— The History of the Remarkable Life of John Sheppard • Daniel Defoe

... tavern at Cypher's Lake now? In those old days it was not a very reputable place; it was said that many a man had there been fleeced at poker. The stage did not reach it on this snowy morning until ten o'clock. The driver stopped to water, the hospitable landlord, whose familiar nickname was "Bun," having provided ...
— The Mystery of Metropolisville • Edward Eggleston

... heart. Yet all this while, unknown to himself, his faculties were developing. He read deeply. He had unconsciously grown to apply his darling's lucid reasoning to every detail of his judgment of life. It was as if it had before been written in cypher for him, and she had now given him the key. His mind was untiring in its efforts to master subjects, as his splendid physique seemed tireless in ...
— Three Weeks • Elinor Glyn

... by continual profit and small expenses, he grew rich, and began to turn his thoughts towards rank. He hung the arms of the family over his parlour-chimney; pointed at a chariot decorated only with a cypher; became of opinion that money could not make a gentleman; resented the petulance of upstarts; told stories of alderman Puff's grandfather the porter; wondered that there was no better method for regulating ...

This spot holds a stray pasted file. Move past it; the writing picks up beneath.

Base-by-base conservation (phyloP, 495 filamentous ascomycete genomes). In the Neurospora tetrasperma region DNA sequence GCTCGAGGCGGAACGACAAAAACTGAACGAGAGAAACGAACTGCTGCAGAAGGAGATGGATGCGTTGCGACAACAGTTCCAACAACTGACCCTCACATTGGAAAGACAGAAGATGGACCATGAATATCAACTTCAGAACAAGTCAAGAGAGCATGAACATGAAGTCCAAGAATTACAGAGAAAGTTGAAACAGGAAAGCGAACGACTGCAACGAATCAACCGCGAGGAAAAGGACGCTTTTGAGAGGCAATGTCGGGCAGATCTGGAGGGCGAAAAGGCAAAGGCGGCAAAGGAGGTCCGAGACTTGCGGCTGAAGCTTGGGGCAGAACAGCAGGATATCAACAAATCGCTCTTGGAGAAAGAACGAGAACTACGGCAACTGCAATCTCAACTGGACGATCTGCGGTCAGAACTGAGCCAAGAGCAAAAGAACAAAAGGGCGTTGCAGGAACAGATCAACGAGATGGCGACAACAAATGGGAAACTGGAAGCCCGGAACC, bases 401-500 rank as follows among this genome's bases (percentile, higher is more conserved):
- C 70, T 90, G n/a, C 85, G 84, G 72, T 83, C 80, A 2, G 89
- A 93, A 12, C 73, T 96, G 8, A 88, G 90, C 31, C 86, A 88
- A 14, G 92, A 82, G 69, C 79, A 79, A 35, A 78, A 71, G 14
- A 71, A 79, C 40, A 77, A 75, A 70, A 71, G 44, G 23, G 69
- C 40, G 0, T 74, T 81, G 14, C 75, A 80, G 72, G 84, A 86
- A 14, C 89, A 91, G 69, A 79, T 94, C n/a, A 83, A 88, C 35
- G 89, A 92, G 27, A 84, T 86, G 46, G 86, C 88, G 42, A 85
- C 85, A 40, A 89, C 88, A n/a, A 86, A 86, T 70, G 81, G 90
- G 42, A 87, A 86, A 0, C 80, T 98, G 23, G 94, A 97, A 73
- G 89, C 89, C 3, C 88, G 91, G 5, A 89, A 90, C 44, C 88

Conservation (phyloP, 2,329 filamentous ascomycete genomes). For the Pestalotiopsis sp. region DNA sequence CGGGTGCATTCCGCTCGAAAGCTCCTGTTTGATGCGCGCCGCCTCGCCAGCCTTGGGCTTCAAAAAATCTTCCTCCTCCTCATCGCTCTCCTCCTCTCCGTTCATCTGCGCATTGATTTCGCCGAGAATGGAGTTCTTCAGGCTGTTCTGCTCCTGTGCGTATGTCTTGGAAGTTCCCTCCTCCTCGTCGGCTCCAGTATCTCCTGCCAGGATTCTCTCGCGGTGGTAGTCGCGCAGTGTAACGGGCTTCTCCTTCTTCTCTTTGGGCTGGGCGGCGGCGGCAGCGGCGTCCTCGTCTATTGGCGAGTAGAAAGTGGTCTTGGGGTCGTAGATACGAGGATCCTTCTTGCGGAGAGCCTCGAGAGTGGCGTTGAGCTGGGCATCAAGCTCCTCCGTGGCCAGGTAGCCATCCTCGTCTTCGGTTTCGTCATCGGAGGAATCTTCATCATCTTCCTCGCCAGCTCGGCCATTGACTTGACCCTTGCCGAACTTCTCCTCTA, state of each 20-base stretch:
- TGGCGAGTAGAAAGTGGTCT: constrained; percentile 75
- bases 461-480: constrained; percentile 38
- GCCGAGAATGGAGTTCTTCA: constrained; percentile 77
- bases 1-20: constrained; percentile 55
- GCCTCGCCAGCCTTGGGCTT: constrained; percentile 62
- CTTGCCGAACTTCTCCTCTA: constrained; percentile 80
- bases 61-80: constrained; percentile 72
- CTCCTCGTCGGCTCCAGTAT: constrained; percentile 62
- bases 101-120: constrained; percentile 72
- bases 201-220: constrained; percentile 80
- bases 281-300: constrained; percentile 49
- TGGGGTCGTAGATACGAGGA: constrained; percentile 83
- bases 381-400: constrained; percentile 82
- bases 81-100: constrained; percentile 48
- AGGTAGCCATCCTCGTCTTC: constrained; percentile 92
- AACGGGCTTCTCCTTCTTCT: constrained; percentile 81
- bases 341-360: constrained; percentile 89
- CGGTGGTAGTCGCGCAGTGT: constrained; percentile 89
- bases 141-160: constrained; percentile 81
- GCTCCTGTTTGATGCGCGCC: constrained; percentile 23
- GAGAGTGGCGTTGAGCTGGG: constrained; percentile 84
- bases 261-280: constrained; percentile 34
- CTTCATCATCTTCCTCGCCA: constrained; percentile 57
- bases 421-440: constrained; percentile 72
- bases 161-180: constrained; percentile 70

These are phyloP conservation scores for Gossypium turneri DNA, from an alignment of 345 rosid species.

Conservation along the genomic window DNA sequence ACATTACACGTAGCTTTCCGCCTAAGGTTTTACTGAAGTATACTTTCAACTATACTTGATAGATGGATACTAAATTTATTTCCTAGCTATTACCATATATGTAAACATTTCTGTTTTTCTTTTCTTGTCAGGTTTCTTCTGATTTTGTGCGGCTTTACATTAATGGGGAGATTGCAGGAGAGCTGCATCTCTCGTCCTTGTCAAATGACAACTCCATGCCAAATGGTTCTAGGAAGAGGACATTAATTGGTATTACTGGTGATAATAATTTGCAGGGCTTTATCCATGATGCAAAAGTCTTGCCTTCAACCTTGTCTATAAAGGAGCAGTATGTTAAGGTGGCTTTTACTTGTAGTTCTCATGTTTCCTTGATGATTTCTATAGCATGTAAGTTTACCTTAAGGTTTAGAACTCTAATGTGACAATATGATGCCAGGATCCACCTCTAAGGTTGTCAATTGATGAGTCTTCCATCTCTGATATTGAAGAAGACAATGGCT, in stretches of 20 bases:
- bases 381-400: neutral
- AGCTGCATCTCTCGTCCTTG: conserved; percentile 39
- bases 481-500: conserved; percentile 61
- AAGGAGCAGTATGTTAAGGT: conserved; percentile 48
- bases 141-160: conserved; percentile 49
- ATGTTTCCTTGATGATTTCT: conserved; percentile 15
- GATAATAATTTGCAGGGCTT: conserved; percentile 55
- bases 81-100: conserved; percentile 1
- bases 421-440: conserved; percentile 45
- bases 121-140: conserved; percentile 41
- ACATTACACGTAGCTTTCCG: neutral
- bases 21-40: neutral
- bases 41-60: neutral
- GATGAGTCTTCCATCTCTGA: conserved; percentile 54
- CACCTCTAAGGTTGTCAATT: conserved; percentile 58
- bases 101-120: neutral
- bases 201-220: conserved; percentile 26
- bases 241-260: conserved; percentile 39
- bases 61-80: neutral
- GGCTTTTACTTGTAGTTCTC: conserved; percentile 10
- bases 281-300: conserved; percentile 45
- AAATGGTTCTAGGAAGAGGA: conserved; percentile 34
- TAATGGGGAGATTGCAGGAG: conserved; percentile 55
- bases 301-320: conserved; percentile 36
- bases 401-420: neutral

— The Works of Samuel Johnson - Volume IV [The Rambler and The Adventurer] • Samuel Johnson

... quarter of an hour Dawson—his breakfast forgotten—had given Froissart his letters, sent a long telegram by special messenger to the Commander-in-Chief for despatch in code to Jacquetot. Not even to Dawson would the Admiralty entrust its private cypher. Then, as soon as Froissart had disappeared, he called up the Chief of the Dockyard on the telephone and arranged to come at ...
— The Lost Naval Papers • Bennet Copplestone

... went towards a piece of furniture standing near the left panel of the saloon. Near this piece of furniture, I saw a chest bound with iron, on the cover of which was a copper plate, bearing the cypher of ...
— Twenty Thousand Leagues under the Sea • Jules Verne